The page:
Population health, the concept of analyzing health outcomes for groups of people instead of on an individualized patient basis has been shown to better identify high risk patients, improve patient outcomes, and deliver effective care. Population health, according to the Centers for Disease Control and Prevention (CDC), is “an interdisciplinary, customizable approach that allows health departments to connect practice to policy for change to happen locally.”⁴
Population health encourages lifelong health behavior changes that, along with RPM, can be a great way for patients and clinics to see improvement in their overall health. One consulting group produced a report that found that increased emphasis on population health management has increased the use of RPM solutions; upwards of 66 percent of hospitals and health systems have implemented RPM services to improve their population health.⁵
RPM is an optimal population health solution, especially for chronic disease, because it offers healthcare providers several benefits, two of which are: better data for improved outcomes and increased patient engagement. As many health systems have discovered, data leads to action. Data gleaned from RPM can be extremely insightful as to who a clinic’s high risk patients are, what care tactics seem to improve their health outcomes, and what future supports could they use to excel.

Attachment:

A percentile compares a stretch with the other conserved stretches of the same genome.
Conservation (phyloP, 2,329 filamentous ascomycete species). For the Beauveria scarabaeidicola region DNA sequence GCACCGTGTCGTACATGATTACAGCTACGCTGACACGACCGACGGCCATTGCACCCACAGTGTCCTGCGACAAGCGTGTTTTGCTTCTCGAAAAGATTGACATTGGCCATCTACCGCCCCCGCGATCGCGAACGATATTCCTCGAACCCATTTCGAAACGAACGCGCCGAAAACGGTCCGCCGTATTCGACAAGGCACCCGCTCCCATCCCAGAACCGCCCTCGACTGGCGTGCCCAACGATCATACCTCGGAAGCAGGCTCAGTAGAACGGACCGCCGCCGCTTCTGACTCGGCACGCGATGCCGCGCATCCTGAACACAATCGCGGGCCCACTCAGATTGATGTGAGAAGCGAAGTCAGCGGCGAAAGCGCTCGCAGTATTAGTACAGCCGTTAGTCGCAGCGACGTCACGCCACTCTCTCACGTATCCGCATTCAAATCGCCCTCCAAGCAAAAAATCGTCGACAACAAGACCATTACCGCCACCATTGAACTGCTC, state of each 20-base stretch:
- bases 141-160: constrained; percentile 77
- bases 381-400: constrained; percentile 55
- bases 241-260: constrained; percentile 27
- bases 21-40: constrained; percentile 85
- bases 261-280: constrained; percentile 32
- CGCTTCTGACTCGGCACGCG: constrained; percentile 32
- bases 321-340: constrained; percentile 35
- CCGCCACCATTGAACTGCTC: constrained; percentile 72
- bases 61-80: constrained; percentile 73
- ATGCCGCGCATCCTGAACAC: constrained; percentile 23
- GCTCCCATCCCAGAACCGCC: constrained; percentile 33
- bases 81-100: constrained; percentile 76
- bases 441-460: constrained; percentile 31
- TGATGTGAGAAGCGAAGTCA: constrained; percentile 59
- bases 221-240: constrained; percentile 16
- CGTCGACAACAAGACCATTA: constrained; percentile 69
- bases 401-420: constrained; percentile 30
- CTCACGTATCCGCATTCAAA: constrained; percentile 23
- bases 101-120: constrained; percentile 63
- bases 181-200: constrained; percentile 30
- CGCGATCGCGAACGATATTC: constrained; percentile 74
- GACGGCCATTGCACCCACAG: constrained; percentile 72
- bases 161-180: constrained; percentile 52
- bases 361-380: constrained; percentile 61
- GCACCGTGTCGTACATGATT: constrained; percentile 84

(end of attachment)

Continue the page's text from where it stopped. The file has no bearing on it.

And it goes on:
Furthermore, crafting a population health program with the help of RPM devices allows for real-time readings and increased patient outreach and participation in preventive care services such as Annual Wellness Visits (AWVs) and Health Risk Assessments (HRAs). All these small elements work together to create a more hopeful image for your patients’ health.
Certintell can work with you to provide quality care specific to your populations’ needs.
Goal 4: Improve the Work Life of Healthcare Providers